Some activist evangelical Christian organizations are attempting to use their political influence "to establish a soft theocracy" in America, said Michelle Goldberg, a noted journalist and author who has written extensively on the Religious Right. Ms. Goldberg, senior reporter at Salon.com and author of the forthcoming book, "Kingdom Coming: The Rise of Christian Nationalism," said that the goal of this movement, "is not to infiltrate just the government, but to reclaim all of America."
"They talk about the need to subvert all aspects of American life to the teachings of Christ," said Ms. Goldberg, who spoke in conversation with Eric J. Greenberg, ADL Associate Director of Interfaith Affairs, in a session devoted to concerns about attempts by some on the Religious Right to remake America in their image.
Other featured speakers at the ADL meeting included former New York Times columnist William Safire, who was presented with the League's Joseph Prize for Human Rights, and Gen. Moshe Yaalon, former Chief of Staff of the Israel Defense Forces, who discussed Israel's plight in the aftermath of the election victory of Hamas in the Palestinian territories.
- Holocaust Education: Yossie Hollander, an Israeli entrepreneur and Orange County philanthropist, discussed the League's efforts to introduce a groundbreaking new Holocaust curriculum into schools across the country. Developed in partnership with ADL, Yad Vashem and the Shoah Foundation, Echoes & Reflections – A Multimedia Curriculum on the Holocaust uses survivor testimony and lesson plans to help teachers engage students in learning about the events of the Holocaust. In implementing the curriculum, ADL educational staffers are providing hands-on training to teachers, giving them practical tips on the most effective ways to make an impact on students.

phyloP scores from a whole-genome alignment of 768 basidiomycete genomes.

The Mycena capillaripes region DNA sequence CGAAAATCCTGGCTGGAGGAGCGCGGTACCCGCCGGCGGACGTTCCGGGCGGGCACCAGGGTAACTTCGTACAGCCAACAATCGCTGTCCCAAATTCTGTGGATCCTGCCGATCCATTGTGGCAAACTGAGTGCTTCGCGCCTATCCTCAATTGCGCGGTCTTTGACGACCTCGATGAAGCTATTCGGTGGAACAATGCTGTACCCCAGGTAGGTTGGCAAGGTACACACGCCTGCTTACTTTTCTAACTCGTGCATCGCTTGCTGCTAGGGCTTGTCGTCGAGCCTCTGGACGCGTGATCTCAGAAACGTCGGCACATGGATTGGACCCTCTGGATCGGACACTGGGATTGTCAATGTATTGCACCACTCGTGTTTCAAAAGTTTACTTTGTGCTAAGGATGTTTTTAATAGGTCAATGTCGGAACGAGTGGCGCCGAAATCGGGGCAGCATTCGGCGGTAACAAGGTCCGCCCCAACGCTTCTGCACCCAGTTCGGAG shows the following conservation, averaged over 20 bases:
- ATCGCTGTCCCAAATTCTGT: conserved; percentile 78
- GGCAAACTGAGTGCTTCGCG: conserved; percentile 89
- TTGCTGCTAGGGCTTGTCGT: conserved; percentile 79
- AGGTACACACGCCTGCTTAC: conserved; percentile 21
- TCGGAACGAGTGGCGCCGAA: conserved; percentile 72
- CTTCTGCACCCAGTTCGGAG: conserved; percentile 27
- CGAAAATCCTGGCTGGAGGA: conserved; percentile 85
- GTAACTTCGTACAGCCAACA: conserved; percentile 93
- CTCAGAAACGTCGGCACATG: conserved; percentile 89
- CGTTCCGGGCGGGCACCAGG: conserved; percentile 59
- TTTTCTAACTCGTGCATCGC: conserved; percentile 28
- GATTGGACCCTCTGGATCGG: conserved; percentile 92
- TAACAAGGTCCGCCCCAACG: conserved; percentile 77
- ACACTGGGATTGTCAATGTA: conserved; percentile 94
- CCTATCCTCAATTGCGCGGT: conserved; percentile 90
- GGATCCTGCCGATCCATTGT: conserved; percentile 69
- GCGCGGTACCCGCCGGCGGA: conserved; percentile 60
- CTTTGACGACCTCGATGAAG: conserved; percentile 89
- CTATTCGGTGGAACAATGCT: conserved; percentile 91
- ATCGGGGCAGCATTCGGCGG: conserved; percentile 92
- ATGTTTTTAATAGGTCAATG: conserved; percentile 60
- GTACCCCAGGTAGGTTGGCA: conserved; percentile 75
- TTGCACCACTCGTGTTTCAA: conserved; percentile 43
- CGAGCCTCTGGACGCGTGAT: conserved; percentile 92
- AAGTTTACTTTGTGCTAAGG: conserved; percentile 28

- Courage to Care: The ADL Courage to Care Award was presented to Constantine Koslovsky (posthumous) of Belarus in recognition of his heroic rescue of Jews during the Holocaust. Accepting the award was Eileen Ludwig-Greenland, an ADL National Commissioner, and Aron Bielski Bell, a member of the rescued family.
- Israel Up Close and Personal: Sidnie Davis, a sophomore at Smith College and a student leader on campus, discussed her recent experiences traveling to Israel and learning about the issues involved in the Israeli-Palestinian conflict as part of the League's Current and Future Leaders Study Mission to Israel.
ADL Adopts Resolutions on Hamas, Immigration Reform
The following resolutions were adopted by the ADL National Executive Committee:
ADL supports efforts to reduce the number of undocumented migrants in the U.S. in a comprehensive manner that will serve America's security, humanitarian, and economic interests and help promote family reunification. ADL will support immigration reform legislation that adheres to ADL's established principles in addressing human rights, border control, earned legalization, temporary worker programs, and education and human services. (full text)
ADL calls on the international community to stand firm in its refusal to deal with Hamas, or any government which includes significant Hamas participation, unless Hamas officially recognizes Israel's right to exist, renounces the use of terrorism, and disarms. (full text)
The Anti-Defamation League, founded in 1913, is the world's leading organization fighting anti-Semitism through programs and services that counteract hatred, prejudice and bigotry.